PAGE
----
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Paternalism Law - Essay Example

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Overview Paternalism is an act conducted by individuals or governments in the pursuit for societal benefit. Gerald Dworkin, a renowned professor defines paternalism as the interference of a person’s liberty of actions justified exclusively by reasons referring to welfare good, happiness, needs, interests or values…
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Paternalism Law Essay
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"Paternalism Law"

Download file to see previous pages The other principle used to justify paternalism is that the individual’s own good is not an adequate reason for the termination of paternalism. Several laws and regulations have been enacted that encourage paternalism by the government such as requiring motorcyclist to wear helmets. These actions by the government have been opposed by several utilitarian thinkers like John Stuart Mill. He is opposed to the actions that led to paternalism by the government based on his autonomy based argument. Paternalism exists in the form of restrictions or requirements imposed on people to perform in order for the common good to be maintained. In his topic on liberty, Mill argues that the government encourages cyclists to wear helmets to promote a good (Skorupski, 34). The protection of the person from injury is a good that cannot be ignored and it is not that the cyclist does not value his life, but this legislation goes against another good. In relation to the arguments brought forward by Mill, it is reasonable to conclude that Mill supports government actions. The question of self protection as the basis for justifying paternalism is questionable since an individual is the most qualified person to judge himself/herself. As a result, it true to conclude that an individual is the most interested person in his own well being. ...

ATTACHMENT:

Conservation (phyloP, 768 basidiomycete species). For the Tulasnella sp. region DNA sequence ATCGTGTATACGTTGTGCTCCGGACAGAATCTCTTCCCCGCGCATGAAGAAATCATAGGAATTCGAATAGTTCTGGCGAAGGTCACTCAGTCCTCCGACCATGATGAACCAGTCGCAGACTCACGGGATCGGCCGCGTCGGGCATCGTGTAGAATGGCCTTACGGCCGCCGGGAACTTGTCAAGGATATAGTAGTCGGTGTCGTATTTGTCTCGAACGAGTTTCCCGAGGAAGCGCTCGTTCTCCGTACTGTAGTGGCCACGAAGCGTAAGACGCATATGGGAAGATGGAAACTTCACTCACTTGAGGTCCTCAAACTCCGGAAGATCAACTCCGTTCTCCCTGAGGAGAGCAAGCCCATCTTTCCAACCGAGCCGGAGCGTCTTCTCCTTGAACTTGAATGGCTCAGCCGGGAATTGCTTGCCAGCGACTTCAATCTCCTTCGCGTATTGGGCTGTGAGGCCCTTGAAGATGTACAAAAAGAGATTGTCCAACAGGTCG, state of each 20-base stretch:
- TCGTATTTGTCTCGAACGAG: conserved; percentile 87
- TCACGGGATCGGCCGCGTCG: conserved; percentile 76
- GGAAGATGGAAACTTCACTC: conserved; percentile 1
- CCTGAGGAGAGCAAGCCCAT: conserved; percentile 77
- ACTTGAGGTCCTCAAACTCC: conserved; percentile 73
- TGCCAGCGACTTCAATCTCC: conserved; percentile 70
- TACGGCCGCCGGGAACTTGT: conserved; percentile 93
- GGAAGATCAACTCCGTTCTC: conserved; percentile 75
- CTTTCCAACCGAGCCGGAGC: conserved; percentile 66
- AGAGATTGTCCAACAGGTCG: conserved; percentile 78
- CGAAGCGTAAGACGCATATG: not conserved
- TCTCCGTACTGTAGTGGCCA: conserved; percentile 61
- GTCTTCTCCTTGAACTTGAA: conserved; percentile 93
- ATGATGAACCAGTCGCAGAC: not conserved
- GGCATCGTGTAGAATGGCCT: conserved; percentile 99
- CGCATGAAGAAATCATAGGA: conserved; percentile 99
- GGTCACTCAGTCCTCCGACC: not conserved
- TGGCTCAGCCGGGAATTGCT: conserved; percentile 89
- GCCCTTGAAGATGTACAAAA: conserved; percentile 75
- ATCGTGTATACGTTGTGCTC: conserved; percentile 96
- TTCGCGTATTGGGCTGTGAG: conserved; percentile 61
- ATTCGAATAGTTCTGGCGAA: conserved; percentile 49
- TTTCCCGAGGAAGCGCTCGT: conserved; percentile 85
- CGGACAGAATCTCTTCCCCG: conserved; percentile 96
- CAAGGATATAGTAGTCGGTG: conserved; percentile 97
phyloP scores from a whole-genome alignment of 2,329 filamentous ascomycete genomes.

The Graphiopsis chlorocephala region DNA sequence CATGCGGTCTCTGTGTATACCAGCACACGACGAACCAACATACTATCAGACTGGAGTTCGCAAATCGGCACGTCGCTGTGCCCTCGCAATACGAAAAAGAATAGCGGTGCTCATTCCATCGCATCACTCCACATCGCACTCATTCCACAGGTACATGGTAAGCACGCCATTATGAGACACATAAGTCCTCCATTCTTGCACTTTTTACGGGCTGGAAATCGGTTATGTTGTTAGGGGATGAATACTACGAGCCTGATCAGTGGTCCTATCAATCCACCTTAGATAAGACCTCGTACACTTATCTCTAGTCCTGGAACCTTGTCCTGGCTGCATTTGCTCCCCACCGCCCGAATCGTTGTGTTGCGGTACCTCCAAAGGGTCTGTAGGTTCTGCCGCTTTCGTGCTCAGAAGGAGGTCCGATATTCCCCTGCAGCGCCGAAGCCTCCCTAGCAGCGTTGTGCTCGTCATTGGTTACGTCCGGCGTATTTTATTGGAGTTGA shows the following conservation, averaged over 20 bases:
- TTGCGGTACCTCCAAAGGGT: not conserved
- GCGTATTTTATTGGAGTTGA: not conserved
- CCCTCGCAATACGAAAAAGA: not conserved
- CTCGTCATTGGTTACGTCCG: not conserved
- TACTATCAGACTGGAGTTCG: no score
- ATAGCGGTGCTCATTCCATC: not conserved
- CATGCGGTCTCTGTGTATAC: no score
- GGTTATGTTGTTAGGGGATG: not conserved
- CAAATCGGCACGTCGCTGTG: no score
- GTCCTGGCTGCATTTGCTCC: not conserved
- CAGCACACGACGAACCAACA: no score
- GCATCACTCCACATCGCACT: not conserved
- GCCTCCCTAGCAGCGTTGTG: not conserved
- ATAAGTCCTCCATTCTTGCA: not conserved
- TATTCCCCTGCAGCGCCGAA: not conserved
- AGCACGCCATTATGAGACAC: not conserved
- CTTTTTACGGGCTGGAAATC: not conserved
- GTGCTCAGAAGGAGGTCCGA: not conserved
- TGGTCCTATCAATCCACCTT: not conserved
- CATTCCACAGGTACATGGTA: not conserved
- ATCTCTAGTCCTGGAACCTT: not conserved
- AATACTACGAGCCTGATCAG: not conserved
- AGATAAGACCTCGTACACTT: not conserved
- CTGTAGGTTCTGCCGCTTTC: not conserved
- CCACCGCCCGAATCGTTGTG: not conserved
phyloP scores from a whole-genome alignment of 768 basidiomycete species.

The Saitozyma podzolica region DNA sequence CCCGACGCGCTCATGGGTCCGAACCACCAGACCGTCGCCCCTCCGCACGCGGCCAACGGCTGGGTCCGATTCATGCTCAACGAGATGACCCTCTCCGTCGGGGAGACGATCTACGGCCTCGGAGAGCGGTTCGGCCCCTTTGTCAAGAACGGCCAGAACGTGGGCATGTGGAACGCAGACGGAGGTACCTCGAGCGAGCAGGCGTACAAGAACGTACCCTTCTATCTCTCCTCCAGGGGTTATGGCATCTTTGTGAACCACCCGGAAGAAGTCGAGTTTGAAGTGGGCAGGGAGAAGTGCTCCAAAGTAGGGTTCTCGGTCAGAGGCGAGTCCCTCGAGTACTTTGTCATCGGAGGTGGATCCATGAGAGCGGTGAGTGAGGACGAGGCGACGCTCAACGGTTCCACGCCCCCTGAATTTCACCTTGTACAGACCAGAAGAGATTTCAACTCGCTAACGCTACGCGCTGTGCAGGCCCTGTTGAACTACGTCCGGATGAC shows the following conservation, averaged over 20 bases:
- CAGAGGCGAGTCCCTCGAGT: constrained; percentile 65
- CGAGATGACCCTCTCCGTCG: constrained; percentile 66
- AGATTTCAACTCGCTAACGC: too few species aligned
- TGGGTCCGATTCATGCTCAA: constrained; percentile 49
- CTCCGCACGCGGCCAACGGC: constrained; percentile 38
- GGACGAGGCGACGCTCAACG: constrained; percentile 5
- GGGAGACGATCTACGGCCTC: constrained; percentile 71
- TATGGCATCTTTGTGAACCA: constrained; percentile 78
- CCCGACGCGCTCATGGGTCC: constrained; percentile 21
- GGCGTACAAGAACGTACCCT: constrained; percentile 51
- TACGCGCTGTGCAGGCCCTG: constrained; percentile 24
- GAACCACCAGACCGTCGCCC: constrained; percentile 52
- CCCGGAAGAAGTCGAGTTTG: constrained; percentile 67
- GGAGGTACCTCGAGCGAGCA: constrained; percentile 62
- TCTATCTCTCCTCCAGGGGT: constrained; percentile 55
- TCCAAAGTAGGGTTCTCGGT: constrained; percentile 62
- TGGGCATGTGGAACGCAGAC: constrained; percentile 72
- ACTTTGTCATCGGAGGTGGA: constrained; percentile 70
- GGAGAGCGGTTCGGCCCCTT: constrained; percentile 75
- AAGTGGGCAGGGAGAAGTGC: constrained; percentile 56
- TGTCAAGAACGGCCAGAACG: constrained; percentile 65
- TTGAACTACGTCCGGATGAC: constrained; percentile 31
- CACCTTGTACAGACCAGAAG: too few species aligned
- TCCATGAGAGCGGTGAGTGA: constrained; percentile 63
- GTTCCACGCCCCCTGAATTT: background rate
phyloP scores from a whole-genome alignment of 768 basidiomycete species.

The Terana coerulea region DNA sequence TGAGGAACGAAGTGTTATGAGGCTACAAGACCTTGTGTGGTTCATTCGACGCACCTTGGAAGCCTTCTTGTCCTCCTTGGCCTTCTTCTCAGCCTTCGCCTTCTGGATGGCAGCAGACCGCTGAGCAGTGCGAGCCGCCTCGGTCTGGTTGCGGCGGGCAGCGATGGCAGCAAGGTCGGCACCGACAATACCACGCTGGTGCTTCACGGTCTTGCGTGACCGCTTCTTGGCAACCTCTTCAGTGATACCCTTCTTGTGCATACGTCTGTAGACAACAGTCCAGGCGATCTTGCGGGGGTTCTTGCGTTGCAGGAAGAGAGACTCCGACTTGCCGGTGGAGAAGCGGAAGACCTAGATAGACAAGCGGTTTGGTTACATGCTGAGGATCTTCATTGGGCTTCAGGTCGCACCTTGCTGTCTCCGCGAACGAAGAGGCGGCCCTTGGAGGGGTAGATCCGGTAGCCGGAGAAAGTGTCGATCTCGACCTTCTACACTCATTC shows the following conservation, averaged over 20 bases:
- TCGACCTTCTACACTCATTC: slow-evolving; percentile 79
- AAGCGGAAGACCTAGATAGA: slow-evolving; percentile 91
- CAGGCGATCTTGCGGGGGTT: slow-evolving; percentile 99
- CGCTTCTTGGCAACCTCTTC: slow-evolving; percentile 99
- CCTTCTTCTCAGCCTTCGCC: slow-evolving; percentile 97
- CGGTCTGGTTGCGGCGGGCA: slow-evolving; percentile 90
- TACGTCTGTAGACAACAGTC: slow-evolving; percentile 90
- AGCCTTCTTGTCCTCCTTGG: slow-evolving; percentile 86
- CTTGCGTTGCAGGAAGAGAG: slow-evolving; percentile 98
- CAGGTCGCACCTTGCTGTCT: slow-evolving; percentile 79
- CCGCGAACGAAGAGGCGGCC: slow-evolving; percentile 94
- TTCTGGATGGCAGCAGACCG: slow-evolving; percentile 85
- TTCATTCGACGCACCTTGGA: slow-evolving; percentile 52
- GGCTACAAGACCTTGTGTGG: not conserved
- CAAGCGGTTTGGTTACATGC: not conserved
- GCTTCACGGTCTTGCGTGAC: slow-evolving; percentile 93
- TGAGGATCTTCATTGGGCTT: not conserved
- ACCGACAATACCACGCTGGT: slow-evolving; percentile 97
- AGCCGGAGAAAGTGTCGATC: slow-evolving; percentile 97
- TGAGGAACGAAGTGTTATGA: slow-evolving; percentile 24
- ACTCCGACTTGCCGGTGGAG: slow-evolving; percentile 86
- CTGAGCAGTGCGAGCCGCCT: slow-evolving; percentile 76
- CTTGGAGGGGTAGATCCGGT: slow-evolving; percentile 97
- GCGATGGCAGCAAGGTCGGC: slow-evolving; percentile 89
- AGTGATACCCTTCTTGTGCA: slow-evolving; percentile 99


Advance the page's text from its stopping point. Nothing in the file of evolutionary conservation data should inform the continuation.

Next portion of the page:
This is in reference to the fact that Mill argues that no amount of restraint or compulsion by others can stop adults from pursuing their interests. However, in some instances government interventions do not only restrict a person’s liberty but encourages alternative solutions (Blokland, 78). In relation to paternalism, a person should be an independent and an autonomous agent with the ability to choose his freedom. A utilitarian argument passed on by Mill is that of that there comes a time when a person has the discretion of his/her individuality being absolute. However, there are two strains of Mill’s argument with one based on straight forward utilitarian while the other relies, not on the good brought by the free choice but on the supreme value of the choice. Using Mill’s second argument it is important to look into the actions of the government in relation to where consent is not needed in effecting paternalism. Dworkin explores reasons and examples where paternalism is not necessary. It is noteworthy to note that it is true to conclude that paternalism is necessary especially in cases where the actions of an individual cannot be anticipated at that time. For instance, the electorate might vote in a government which in undertaking its activities decides to raise taxes to halt a problem such as inflation. Though the action, of raising taxes is not welcomed easily it is necessary since the measure to be enforced is one requested by the party involved (Blokland, 1997). At the same time, it is noteworthy to note that in some cases there is consent on the part whose liberties have been infringed. Another plausible example is displayed by Odyssey when he commands his men to tie him up and ...Download file to see next pagesRead More
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